During the 1980s and 1990s, Cal State San Marcos artist and professor David Avalos collaborated on a number of highly publicized public art projects in San Diego County that raised questions about the treatment of hourly wage-earners and migrant workers.
In 1988, along with artists Elizabeth Sisco and Louis Hock, he created a public transit poster focusing on the exploitation of undocumented Mexican and Central American workers in the San Diego tourist industry. The posters, which read “Welcome to Amer-ica’s Finest Tourist Plantation,” were mounted on 100 San Diego Transit buses during the month of the city’s first Super Bowl.
Currently, one of these posters is included in a new traveling exhibit called “At Work: The Art of California Labor,” which opened at the California Historical Society in San Francisco on Labor Day, September 1, 2003, and at the San Francisco State University Fine Arts Gallery on September 2. The exhibit will travel throughout California until 2007. Venues in Carlsbad and San Diego are negotiating to be part of the tour.
The companion exhibitions comprise the first overview of labor themes in 20th century California art and include works by a variety of historic and contemporary labor artists, including Tina Modotti, Dorothea Lange, Diego Rivera, Sebastio Salgado, as well as Sisco, Hock and Avalos.
According to Avalos, “The poster depicts the hands of tourist industry laborers, bus boys and chambermaids. The central image is of two men being handcuffed together by a border patrol agent. The text is a parody of San Diego’s Convention and Visitor’s Bureau self-proclaimed status as ‘America’s Finest City.’ San Diego’s ‘finest’ tourist economy could not exist and profit without the labor of undocumented workers. Instead of being driven underground they should be given full political rights.”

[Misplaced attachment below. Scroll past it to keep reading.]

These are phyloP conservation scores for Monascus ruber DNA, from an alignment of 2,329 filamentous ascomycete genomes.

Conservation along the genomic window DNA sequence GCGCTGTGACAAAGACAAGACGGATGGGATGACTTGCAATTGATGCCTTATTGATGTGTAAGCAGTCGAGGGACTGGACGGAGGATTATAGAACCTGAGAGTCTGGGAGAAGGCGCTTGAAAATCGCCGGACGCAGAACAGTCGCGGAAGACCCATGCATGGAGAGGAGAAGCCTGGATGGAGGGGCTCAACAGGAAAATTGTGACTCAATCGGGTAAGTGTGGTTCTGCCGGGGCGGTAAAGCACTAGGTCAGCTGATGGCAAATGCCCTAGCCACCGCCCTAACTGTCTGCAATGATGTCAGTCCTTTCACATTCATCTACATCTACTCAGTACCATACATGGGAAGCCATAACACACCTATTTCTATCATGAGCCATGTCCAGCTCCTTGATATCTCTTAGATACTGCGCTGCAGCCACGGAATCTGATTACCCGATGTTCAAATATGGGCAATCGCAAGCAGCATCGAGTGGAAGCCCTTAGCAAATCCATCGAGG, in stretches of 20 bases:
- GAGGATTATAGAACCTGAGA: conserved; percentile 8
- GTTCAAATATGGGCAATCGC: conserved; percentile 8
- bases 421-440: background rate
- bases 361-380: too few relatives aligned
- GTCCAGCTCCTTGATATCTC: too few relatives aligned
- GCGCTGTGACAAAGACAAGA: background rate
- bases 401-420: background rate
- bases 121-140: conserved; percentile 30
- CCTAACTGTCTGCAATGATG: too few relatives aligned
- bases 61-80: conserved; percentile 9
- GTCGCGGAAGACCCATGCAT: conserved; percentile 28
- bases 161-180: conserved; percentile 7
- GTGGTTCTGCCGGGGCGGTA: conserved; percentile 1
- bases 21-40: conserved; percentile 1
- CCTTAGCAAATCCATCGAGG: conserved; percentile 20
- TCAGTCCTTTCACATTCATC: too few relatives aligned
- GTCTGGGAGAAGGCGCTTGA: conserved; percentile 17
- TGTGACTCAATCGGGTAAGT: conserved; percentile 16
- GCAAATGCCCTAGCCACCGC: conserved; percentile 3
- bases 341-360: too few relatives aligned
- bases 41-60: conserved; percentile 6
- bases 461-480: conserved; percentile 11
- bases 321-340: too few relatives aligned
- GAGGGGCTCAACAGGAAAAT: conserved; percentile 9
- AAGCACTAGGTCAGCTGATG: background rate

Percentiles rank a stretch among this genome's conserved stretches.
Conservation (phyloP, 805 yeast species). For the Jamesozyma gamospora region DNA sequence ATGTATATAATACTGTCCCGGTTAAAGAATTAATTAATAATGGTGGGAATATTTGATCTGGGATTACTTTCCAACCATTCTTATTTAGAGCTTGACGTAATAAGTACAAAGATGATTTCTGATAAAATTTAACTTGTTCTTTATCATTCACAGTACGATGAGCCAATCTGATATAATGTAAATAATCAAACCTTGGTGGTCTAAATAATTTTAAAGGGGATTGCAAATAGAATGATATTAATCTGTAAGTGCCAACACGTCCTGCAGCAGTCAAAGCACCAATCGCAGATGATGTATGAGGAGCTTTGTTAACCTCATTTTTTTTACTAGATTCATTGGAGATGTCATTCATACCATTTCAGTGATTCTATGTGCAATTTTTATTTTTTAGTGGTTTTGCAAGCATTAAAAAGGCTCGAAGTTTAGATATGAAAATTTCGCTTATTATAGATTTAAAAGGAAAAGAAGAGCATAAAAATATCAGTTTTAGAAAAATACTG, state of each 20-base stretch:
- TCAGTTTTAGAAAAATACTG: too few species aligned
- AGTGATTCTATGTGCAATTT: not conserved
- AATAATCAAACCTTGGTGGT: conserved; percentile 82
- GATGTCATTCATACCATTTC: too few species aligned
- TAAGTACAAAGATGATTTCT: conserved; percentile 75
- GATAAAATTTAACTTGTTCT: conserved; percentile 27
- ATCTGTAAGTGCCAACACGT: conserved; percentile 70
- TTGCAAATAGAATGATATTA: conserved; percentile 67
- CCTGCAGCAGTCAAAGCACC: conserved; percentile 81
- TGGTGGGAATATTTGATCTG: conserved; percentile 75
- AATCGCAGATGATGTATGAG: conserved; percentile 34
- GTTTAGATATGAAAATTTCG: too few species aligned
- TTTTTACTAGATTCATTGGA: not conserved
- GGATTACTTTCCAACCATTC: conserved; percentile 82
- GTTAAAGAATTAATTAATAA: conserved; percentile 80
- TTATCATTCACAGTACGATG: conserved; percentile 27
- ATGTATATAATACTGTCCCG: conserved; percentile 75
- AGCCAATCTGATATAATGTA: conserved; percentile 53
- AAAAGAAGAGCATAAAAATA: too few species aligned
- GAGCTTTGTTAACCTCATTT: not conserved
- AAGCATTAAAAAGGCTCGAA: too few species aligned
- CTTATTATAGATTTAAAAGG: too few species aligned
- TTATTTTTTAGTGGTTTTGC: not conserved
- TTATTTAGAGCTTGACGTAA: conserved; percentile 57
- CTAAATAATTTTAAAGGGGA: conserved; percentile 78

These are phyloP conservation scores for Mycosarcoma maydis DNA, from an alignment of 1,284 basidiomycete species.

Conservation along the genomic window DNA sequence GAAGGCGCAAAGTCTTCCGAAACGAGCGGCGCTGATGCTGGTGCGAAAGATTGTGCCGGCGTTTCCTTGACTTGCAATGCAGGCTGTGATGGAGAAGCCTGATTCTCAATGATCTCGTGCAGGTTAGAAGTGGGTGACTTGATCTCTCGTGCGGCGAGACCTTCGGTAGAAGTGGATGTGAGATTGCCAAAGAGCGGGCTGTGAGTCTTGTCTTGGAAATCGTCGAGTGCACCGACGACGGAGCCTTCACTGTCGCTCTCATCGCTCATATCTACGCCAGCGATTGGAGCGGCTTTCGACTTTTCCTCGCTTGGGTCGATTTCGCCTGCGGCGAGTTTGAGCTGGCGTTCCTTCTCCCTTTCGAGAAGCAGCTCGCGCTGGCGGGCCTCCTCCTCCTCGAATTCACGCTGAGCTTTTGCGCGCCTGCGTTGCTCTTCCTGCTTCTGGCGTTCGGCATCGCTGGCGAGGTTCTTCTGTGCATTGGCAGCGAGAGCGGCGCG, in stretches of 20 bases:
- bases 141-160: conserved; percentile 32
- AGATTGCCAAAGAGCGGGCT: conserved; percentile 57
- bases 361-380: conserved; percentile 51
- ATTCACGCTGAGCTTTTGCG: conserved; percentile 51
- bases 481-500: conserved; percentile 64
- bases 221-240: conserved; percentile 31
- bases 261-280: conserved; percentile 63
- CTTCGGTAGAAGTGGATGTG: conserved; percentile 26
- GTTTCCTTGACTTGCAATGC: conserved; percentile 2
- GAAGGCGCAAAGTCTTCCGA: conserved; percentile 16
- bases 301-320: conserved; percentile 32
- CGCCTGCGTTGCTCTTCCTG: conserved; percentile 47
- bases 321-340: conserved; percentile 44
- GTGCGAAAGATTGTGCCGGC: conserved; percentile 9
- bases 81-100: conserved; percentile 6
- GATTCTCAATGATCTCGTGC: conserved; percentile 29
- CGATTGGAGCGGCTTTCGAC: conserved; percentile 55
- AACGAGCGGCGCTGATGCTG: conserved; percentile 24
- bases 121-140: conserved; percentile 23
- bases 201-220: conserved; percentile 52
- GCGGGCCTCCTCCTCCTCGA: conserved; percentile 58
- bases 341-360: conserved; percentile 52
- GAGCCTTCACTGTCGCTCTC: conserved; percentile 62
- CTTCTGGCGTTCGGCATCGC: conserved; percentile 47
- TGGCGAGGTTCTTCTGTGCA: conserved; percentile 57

The poster has been in the collection of the Museum of Contemporary Art, San Diego, since 1988. A poster was purchased by the Latino Museum in Los Angeles this past summer.
In conjunction with the exhibit, the bus poster will be included in a book of the same title. Published by CHS Press and Heyday Books, the book catalogs more than 100 works by artists who have recorded, preserved and in some cases defined the history of labor in California over the last century.
Avalos joined the visual and performing arts faculty at Cal State San Marcos in 1991, where he is currently a professor and the chair of the California Faculty Asso-ciation’s faculty rights committee.
Avalos co-founded the Border Art Workshop/Taller de Arte Fronterizoan interdisciplinary, bi-national group devoted to socially and politically engaged art. He has twice received individual artist’s fellowships for his studio work from the National Endowment for the Arts and also from the California Arts Council.
He was born in San Diego and raised in a working class, mostly Mexican-American neighborhood in National City.